Brother I'm deeply sorry for your loss. I'm sure the Chief knew exactly who he'd be leaving the care of his boys to. RFB
Comment by Matt Mokracek on November 22, 2008 at 11:22am
Cap...your words have brought a tear to my eye. I know that you will do the best in the days to come...thank you for creating such a poetic way for us to remember our Chief Rounds.
Comment by Doug Price on November 22, 2008 at 10:52am
Ben, our thoughts and prayers are with you and the gang at UFD. Sounds like the Chief had a hell of a bunch behind him, and now it's time for you to keep them going, by doing what he has trained you to do. You are the man and your a good man, I was told that by another good man just this past saturday by Chief Lasky. So you and the gang keep up your heads because thats what he would want. Just know he will always be there watching over the great UFD that he led for so long.!!!!! Take care Brother!!!! KTF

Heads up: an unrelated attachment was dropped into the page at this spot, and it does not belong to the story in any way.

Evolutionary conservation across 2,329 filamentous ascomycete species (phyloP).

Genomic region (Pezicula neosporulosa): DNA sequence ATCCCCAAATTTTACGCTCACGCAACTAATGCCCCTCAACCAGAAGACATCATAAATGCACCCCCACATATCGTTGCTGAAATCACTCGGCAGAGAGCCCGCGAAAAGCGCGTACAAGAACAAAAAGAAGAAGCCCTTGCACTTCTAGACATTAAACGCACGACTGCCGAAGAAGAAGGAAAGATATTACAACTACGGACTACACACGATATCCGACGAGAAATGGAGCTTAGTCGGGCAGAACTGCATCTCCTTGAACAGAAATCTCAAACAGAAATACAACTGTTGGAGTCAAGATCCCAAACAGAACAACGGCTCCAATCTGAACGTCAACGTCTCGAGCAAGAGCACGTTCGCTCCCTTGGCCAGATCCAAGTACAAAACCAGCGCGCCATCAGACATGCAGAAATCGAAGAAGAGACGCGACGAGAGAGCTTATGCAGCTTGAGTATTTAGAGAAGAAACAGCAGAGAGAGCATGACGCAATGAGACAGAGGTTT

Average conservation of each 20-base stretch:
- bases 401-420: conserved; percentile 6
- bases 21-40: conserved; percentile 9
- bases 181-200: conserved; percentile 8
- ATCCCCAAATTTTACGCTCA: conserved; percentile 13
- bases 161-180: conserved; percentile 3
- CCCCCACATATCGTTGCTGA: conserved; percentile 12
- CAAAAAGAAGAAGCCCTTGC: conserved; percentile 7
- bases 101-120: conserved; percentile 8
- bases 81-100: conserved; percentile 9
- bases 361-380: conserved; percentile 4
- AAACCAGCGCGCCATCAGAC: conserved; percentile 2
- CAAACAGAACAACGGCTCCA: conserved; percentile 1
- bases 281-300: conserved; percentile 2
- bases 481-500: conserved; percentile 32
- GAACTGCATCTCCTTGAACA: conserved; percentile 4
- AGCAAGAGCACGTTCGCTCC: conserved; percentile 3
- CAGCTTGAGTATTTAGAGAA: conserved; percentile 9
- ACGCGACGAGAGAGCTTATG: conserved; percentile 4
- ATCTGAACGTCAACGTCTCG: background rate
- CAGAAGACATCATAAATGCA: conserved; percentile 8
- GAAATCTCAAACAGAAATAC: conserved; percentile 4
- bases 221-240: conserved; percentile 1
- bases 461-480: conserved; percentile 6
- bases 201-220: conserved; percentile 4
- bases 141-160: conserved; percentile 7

Comment by Kaleb Bruch on November 22, 2008 at 9:39am
My thoughts are with your family. I can tell from your powerful words he was a strong man and will be truly missed.
Comment by Andrew Brassard on November 22, 2008 at 8:01am
WOW!! Very nice post Brother.